War Criminals and Torturers Claim the Moral High Ground

by Alan Goodman | December 15, 2014 | Revolution Newspaper | revcom.us


How does an empire consistently inflict the most barbaric torture and terror on the people of the world, and at one and the same time brand itself as the global champion of human rights?

It’s not easy.

The point of the wave of openly authorized CIA torture, revealed—in small measure—by the Senate report on the CIA’s Detention and Interrogation Program, was to terrorize the people of the world. Word-of-mouth news of the atrocities carried out by the CIA torturers reached every household in the Middle East. That was the intent: to send a message that nobody—even reactionary forces who were originally put in business by the U.S.—had better mess with the U.S. empire and its interests.1

And yet, the rulers of the U.S. also find it invaluable to exploit an image as the champion of human rights, to divert opposition to other oppressive regimes into channels that serve their interests.

You can get some sense of what is going on here from the fact that the person often described as the most passionate advocate for publicizing this Senate report (within the ruling class) is Senator John McCain. McCain insists that the release of the report enhances America’s “stature in the world.” And he has the gall to claim, “Our enemies act without conscience. We must not.”

This self-same John McCain is a certified mass murdering war criminal.

He was a pilot in the genocidal U.S. war on the people of Indochina that resulted in the deaths of millions. U.S. military pilots chemically poisoned the earth and water of Indochina. They bombed dikes to destroy irrigation in order to starve the civilian population. They littered Vietnam with fake toys that exploded when children picked them up.

McCain’s plane was shot down by the Vietnamese and he was detained by them. His claims that he was tortured by the Vietnamese have been his calling card for decades, and used to try to reverse verdicts on the U.S. war on Vietnam. McCain, not so by the way, was a principal representative of the U.S. ruling class in orchestrating the events in Ukraine this past year that deposed a government more favorable to Russia, replacing it with a pro-West regime (which McCain christened a force respecting human rights despite the major role of overt Nazis within it). And he is a “hawk” in demanding the U.S. more quickly escalate military attacks in Iraq and Syria.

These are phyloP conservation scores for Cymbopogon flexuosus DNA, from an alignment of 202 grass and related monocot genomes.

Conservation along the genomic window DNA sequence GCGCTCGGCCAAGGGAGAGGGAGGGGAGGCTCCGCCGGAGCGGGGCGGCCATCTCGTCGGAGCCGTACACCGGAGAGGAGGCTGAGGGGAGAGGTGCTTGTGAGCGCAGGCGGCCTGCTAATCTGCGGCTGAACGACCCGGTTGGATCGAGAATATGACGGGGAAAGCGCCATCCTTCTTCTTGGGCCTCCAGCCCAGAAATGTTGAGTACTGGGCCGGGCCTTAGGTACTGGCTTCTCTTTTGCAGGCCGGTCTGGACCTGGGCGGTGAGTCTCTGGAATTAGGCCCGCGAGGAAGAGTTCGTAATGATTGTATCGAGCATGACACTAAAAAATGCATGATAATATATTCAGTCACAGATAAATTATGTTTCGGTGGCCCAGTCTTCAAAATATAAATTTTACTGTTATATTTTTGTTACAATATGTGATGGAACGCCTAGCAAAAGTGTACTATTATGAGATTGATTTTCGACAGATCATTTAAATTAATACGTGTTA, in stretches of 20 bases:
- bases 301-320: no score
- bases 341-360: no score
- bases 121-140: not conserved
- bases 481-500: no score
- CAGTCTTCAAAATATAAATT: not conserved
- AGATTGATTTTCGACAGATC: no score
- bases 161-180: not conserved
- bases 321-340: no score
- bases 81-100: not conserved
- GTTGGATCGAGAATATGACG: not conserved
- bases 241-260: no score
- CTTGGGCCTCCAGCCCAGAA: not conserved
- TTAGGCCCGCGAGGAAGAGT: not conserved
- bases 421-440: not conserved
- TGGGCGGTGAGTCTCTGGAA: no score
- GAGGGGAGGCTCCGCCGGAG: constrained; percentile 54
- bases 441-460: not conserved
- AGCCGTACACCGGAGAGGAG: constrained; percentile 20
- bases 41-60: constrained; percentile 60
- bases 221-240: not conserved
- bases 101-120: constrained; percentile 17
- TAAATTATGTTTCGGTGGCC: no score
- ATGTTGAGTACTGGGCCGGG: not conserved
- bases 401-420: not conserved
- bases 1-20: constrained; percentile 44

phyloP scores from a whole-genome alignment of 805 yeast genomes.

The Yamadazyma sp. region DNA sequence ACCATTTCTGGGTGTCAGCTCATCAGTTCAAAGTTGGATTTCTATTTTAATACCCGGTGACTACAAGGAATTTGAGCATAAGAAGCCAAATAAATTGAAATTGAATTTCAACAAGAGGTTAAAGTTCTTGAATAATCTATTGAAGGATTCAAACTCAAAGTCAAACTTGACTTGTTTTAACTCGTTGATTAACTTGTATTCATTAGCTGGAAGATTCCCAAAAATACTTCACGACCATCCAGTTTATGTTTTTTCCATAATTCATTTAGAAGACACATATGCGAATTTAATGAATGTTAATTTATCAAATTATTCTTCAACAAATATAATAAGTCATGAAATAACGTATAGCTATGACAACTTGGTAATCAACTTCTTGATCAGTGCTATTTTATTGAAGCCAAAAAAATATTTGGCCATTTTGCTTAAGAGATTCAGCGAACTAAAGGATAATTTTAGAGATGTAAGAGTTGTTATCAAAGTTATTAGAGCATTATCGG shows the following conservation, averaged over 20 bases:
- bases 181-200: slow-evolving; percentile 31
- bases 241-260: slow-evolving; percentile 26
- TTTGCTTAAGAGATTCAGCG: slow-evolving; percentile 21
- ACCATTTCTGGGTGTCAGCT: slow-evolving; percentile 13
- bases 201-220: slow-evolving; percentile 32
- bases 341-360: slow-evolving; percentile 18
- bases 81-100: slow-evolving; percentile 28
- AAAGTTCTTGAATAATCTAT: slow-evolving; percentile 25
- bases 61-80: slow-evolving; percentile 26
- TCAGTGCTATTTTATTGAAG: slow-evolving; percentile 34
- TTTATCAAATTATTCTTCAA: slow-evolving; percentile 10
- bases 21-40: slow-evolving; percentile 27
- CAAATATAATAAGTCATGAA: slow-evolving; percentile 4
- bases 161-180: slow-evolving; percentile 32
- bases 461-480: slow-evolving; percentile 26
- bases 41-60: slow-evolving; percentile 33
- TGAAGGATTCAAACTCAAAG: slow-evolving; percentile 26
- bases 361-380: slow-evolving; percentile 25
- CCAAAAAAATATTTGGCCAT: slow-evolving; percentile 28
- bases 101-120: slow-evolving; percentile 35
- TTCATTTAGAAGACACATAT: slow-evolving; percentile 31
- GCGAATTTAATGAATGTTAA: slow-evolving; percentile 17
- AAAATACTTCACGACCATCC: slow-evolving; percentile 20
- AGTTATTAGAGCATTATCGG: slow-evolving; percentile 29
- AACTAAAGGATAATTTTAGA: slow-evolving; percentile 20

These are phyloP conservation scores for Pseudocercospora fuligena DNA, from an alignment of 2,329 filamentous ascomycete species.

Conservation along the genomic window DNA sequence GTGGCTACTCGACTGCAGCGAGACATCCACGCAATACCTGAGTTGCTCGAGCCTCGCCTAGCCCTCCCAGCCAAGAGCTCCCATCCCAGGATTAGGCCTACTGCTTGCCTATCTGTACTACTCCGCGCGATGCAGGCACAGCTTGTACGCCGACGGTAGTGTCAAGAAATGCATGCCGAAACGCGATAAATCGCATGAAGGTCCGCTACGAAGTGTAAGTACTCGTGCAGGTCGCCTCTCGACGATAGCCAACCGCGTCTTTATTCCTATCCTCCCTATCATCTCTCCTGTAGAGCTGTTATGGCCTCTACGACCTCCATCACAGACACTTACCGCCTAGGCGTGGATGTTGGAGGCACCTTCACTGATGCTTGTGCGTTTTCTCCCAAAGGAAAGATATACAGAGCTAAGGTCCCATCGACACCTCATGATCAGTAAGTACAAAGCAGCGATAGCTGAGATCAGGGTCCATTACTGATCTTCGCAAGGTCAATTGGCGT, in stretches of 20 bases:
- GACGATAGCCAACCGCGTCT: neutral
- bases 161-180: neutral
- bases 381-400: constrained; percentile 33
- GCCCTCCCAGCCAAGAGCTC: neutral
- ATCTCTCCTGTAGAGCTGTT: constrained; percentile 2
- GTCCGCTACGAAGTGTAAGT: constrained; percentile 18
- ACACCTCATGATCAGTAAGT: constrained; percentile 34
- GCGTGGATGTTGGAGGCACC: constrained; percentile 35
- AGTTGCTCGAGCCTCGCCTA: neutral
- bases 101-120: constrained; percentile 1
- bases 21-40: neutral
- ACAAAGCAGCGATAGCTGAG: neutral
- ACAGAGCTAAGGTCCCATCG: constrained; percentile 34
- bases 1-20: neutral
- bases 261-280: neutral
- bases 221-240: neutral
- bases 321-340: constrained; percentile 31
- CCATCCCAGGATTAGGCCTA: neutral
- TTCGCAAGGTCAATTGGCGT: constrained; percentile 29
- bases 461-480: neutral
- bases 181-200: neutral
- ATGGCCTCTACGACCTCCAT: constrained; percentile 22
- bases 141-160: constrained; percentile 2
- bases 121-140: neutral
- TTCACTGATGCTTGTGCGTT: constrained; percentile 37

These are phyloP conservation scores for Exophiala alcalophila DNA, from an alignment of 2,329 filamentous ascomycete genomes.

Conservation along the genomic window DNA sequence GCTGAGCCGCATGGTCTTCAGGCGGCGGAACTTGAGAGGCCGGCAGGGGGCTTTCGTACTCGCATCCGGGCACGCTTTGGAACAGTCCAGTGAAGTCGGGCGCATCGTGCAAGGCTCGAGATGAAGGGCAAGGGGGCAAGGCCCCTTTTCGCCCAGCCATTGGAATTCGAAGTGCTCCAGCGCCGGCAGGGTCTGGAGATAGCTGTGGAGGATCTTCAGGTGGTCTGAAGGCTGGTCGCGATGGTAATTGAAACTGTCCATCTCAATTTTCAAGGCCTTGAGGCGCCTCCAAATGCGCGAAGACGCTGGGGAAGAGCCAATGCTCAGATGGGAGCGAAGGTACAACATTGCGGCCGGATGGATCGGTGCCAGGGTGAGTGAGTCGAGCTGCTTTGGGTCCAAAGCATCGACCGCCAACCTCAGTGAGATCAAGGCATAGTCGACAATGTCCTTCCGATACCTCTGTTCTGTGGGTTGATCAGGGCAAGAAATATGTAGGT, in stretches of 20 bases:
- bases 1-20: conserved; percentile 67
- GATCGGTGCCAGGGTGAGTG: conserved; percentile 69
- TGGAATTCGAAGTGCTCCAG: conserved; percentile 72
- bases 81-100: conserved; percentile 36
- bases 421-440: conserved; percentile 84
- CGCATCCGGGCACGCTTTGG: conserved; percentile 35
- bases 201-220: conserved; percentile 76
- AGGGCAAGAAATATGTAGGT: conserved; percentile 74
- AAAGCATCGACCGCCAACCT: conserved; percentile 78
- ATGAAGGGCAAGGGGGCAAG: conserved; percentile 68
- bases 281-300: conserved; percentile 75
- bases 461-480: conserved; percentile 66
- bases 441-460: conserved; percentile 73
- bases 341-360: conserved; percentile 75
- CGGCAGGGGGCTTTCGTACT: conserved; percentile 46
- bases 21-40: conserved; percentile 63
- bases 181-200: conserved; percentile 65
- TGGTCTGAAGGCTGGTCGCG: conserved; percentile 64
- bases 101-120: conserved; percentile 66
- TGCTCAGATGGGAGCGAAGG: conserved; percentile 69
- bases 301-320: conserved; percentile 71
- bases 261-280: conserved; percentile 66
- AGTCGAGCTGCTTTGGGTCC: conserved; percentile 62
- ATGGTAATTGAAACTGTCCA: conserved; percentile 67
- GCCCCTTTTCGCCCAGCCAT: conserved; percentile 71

The fact that McCain is the point man for this Senate report is a metaphor for the actual aims of the powers-that-be in producing it.

After years of political infighting among different forces in the ruling class to figure out what could be considered acceptable forms of interrogation, and even before the agency interrogated anyone, the CIA’s lawyers wrote in a November 2001 memo that it would be easier to defend against torture allegations if the tactics saved lives. There are eight cases cited in the Senate report where the CIA made the argument that its tactics thwarted plots and led to the capture of terrorists, and how the report undercuts those accounts.

It is not that torture is new to the rulers of the U.S. empire. They inherited and adopted waterboarding from dark ages torturers of the Spanish Inquisition in the 1500s (who used it among other things to force Jews to adopt Christianity), and they used it against anti-colonial rebels in the Philippines fighting U.S. occupation at the end of the 1800s. And U.S. “proxies”—regimes installed and in service of the U.S. empire—have almost universally employed torture, from the “tiger cages” in which political prisoners and rebels were tortured in Vietnam to the Shah of Iran’s hated torturers, the SAVAK.

But the United States, as a democratic-style imperialist oppressor, has attempted to have its cake and eat it too—to portray itself as the world’s greatest champion of human rights even as, in reality, it is the world’s greatest perpetrator of mass murder and genocide, going back to its roots in the genocide of the Native Americans. This façade of human rights, tattered as it is, has served the rulers of this country in contention with other oppressive regimes.

This sick deception has served to confound and confuse people rising up against oppression in places like Eastern Europe, the Middle East, and Africa, and to channel their uprisings in many cases into demands and agendas that serve not liberation, but the overall aims and objectives of the U.S. empire.

Have no illusions—the essence of the “human rights” perpetrated on the world by the rulers of the United States is revealed by the obscene, sadistic torture carried out by the CIA, and the refusal of Obama to prosecute those who ordered and carried out these crimes.

1. The fact that the events of September 11, 2001 were carried out by reactionary Islamic fundamentalist forces doesn’t justify anything the CIA did. Nothing justifies torture. And as a matter of fact, those forces—including Osama bin Laden, who took credit for the 9/11 attacks—were originally put in business by the CIA in the 1980s to wage a war in Afghanistan against the Soviet Union, which at the time headed up a rival imperialist bloc that confronted the U.S. around the world. After the collapse of the Soviet Union, these forces had a “falling out” with their former U.S. sponsors. And after 9/11, like a big-time mob cartel—when the U.S. thinks anyone might get the idea that it is vulnerable—the U.S. lashed out. With invasions. And with torture. To send a message to anyone who might think about getting in its way. [back]


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